The Immanent-Transcendent God

A quick word on words: Imminent means impending, likely/soon to happen.  Eminent means lofty, high rank, prominent, etc.  Neither of these words is the subject of this post; instead we are looking for Immanent.

To be clear, when we speak of the immanence of God, what we are referring to is His nearness, His willingness to enter the confines of our familiar space-time continuum.  This is a common, comforting notion among Christians, because we believe in the omnipresence, omniscience, omnipotence, and complete goodness and kindness of our God, which means that in our suffering, He is our Comforter; in our pain, He is our Healer; in our confusion, He is our Clarity; in our restlessness, He is our Peace; in our uncertainty, He is our Stability; as we walk in a dark world, He is our Light.  All of this hinges on the principle that God is in our world and that He cares for us.

This notion sometimes leads people to think of God as nothing more than a pocket-sized genie (bound to our every wish and desire), a best friend who looks, speaks, and acts far too much like us, or an insurance policy against the fires of hell.  This happens when we overemphasize the immanence of God at the expense of His transcendence.  By transcendent, we mean not only that God has overcome the world and has shown Himself to be the strongest Being in our universe, but rather that God surpasses the universe itself in measure and existence.  In fact, the universe itself emanates from the Being of God; all that we can see, touch, and hear only has existence because God has brought it into being.  God created all matter ex nihilo (out of nothing).  This is why Colossians 1:16-17 says of Jesus, “For by Him all things were created, both in the heavens and on earth, visible and invisible, whether thrones or dominions or rulers or authorities– all things have been created through Him and for Him. He is before all things, and in Him all things hold together.  This is why Acts 17:28 and Revelation 4:11 say that in God we move, live, and have our being.  God is the Creator, Sustainer, and in some sense the Sphere of life (in God, there is life; apart from Him, there is not).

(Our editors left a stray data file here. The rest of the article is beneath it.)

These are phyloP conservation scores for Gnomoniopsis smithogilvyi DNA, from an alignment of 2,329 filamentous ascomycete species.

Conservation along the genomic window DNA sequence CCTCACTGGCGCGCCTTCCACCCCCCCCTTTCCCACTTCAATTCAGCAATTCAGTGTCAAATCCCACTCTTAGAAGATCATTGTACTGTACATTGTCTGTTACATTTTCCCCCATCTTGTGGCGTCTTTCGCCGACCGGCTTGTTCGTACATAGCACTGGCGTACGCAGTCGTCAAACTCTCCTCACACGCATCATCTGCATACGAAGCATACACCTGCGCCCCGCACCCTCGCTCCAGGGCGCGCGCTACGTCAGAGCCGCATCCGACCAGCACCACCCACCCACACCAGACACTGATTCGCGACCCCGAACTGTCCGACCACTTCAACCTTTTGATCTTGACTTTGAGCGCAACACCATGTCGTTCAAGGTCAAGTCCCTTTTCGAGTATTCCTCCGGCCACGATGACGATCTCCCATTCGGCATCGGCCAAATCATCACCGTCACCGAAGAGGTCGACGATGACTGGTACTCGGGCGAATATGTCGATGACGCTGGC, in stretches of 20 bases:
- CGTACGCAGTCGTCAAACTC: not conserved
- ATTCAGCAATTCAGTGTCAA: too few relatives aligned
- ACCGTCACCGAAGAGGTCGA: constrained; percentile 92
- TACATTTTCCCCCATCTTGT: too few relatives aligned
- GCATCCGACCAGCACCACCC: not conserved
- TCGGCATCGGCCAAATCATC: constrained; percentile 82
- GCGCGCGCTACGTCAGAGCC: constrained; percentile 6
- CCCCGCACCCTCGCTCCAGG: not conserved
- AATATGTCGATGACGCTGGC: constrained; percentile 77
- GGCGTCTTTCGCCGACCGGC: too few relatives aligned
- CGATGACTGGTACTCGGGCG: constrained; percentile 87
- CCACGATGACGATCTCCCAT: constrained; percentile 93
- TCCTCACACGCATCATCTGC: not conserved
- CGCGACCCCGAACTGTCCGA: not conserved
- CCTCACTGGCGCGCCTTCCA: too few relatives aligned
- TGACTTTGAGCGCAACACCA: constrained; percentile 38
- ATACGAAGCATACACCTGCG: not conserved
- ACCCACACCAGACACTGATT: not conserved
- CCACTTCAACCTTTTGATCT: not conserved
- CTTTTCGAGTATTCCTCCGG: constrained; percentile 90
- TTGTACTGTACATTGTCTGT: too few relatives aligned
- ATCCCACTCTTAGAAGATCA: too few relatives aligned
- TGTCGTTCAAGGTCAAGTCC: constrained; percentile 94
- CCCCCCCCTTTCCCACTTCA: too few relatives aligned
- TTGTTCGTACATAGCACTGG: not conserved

It is crucial that we do not so emphasize God’s transcendence that we lose the truth of His immanence.  This is the danger of Deism, which says that the majestic, supreme, Creator God does in fact exist but does not concern himself with the lowly affairs of our world.  Trending too heavily toward immanence leaves us with a pocket-sized deity who, while he is certainly a good friend and cares deeply for us, is utterly incapable of any God-sized work in overcoming the world and all its troubles.

This, of course, points us toward the miracle of Christ: that the transcendent Second Person of the Trinity–the very Son of God–would take on flesh and subject Himself to the toil and troubles of the world.  Being transcendent, He of course had no need of the worship, honor, service, or labor of His own creations; yet being immanent, the Word became flesh and dwelt among us (John 1:14).  The transcendent God who lacks immanence is a God un-knowable; the immanent god who lacks transcendence is a god unworthy of the devotion of our lives.  In Jesus, God showed us His perfect meshing of the two:

“…Although He existed in the form of God, did not regard equality with God a thing to be grasped, 7 but emptied Himself, taking the form of a bond-servant, and being made in the likeness of men. 8 Being found in appearance as a man, He humbled Himself by becoming obedient to the point of death, even death on a cross. 9 For this reason also, God highly exalted Him, and bestowed on Him the name which is above every name, 10 so that at the name of Jesus EVERY KNEE WILL BOW, of those who are in heaven and on earth and under the earth, 11 and that every tongue will confess that Jesus Christ is Lord, to the glory of God the Father.” (Philippians 2:6-11)

This is a God we can know and a Lord we can worship.

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